2012 Christian Culture Lecture (on Vatican II) Announced

James Carroll, 2012 Christian Culture Lecturer
James Carroll, 2012 Christian
Culture Lecturer
Gwen O’Brien 
Director of Media Relations
Saint Mary's College
Notre Dame, IN 46556
(574) 284-4579

August 13, 2012 (Notre Dame, Ind.)—Saint Mary’s College and the Department of Humanistic Studies proudly announce the 2012 Christian Culture Lecture speaker is nationally acclaimed writer James Carroll. His talk, titled “The Reforming Dimension of Christianity in Western Culture: Vatican II and Beyond,” will take place on Tuesday, September 25 at 7:30 p.m. in O'Laughlin Auditorium. The public is encouraged to attend this free event, though tickets are required. Tickets are available at the Moreau Center box office or over the phone, (574) 284-4626. Click for campus map.

James Carroll is the award-winning author, columnist for The Boston Globe, and Distinguished Scholar in Residence at Suffolk University in Boston. He has authored ten novels and seven works of non-fiction, including the National Book Award winning An American Requiem; the New York Times bestselling Constantine's Sword, now an acclaimed documentary; House of War, which won the first PEN-Galbraith Award; and Practicing Catholic, which Hans Kung calls "brilliantly written, passionate, and vivid." His most recent book is Jerusalem, Jerusalem: How the Ancient City Ignited Our Modern World, which was named a 2011 Best Book by Publishers Weekly. He lectures widely, both in the United States and abroad.

Carroll’s lecture will explore how Christianity continues to reform itself. “Flowing from the Biblical tradition of prophetic self-critique, Christianity thrives on an inbuilt mechanism of self-criticism,” Carroll said. “Contemporary debates—for example within Catholicism—over power, sexual morality, gender, and change itself are not violations of tradition, but fulfillments of it. Reform continues.”

“We are delighted to welcome James Carroll to Saint Mary’s. Through his many works of fiction and non-fiction over his distinguished career, Carroll has consistently and deftly probed the role religion plays in culture, both past and present.  His experiences and insights make him an ideal figure to discuss the influence of Christianity, which is the goal of the lecture series,” said Laura Williamson Ambrose, assistant professor of humanistic studies.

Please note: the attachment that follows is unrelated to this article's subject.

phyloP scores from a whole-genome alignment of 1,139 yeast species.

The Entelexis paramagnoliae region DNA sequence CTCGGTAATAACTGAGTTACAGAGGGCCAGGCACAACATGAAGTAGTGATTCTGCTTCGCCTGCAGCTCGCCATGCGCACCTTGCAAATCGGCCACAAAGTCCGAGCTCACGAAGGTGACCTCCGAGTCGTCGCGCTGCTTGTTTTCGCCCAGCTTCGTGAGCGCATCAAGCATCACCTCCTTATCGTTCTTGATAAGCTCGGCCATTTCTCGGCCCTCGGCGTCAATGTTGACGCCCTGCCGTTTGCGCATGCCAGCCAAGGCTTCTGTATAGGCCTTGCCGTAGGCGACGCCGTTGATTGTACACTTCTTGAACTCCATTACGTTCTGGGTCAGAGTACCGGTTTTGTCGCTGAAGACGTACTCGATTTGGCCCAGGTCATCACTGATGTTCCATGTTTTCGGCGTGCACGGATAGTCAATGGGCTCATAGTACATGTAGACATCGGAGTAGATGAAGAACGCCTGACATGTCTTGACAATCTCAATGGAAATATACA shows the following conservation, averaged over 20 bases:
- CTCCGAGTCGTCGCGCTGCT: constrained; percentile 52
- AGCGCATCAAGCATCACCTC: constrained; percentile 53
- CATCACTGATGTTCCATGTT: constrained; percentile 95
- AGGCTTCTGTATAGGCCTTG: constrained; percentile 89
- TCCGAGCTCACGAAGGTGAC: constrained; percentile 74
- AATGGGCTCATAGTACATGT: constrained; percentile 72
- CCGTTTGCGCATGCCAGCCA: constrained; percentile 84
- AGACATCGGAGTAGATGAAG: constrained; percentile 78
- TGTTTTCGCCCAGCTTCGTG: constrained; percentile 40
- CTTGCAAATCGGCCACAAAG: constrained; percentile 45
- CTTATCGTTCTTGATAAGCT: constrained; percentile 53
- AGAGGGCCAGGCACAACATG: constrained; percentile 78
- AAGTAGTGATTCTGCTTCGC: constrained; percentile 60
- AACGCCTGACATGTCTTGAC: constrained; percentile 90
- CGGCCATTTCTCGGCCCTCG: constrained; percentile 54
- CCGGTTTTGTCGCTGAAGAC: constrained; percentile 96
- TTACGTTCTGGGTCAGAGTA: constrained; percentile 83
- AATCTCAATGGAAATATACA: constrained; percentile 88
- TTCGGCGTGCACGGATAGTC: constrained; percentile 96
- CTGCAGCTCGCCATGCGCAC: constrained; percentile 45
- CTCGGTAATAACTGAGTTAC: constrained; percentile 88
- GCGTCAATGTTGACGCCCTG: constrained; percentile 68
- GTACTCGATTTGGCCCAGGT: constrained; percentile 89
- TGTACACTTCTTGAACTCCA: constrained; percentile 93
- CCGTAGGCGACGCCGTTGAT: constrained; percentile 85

The Department of Humanistic Studies sponsors the Christian Culture Lecture through the generous gift of Susan Fitzgerald Rice ‘61 and Donald Rice. The annual event asks a preeminent figure in the humanities to explore some aspect of the Christian dimension of Western culture.

Media, for more information on this event, please contact Laura Williamson Ambrose, assistant professor of humanistic studies and coordinator of the Christian Culture Lecture, by email or (574) 284-4465.

About the Christian Culture Lecture: Saint Mary’s College Professor Bruno Schlesinger introduced Christian Culture as a major at the College in 1956 and founded the Christian Culture Lecture in 1957. The major was later renamed Humanistic Studies. At its inception the lecture series was largely funded through a grant from the Lilly Foundation. By 1981, the series had become increasingly difficult to administer and it fell silent for 25 years. In 2006, the annual lecture was reinstated thanks to the generosity of Susan Fitzgerald Rice ’61, Ed.D., who was a Christian Culture major at Saint Mary’s, and her husband Donald B. Rice, Ph.D.

About Saint Mary’s College: Saint Mary’s College, Notre Dame, Ind., is a four-year, Catholic, women’s institution offering five bachelor’s degrees and more than 30 major areas of study. Saint Mary’s College has six nationally accredited academic programs: social work, art, music, teacher education, chemistry and nursing. Saint Mary's College ranks among the top 100 “Best National Liberal Arts Colleges” for 2012 published by U.S. News and World Report. Founded in 1844, Saint Mary’s is a pioneer in the education of women, and is sponsored by the Sisters of the Holy Cross.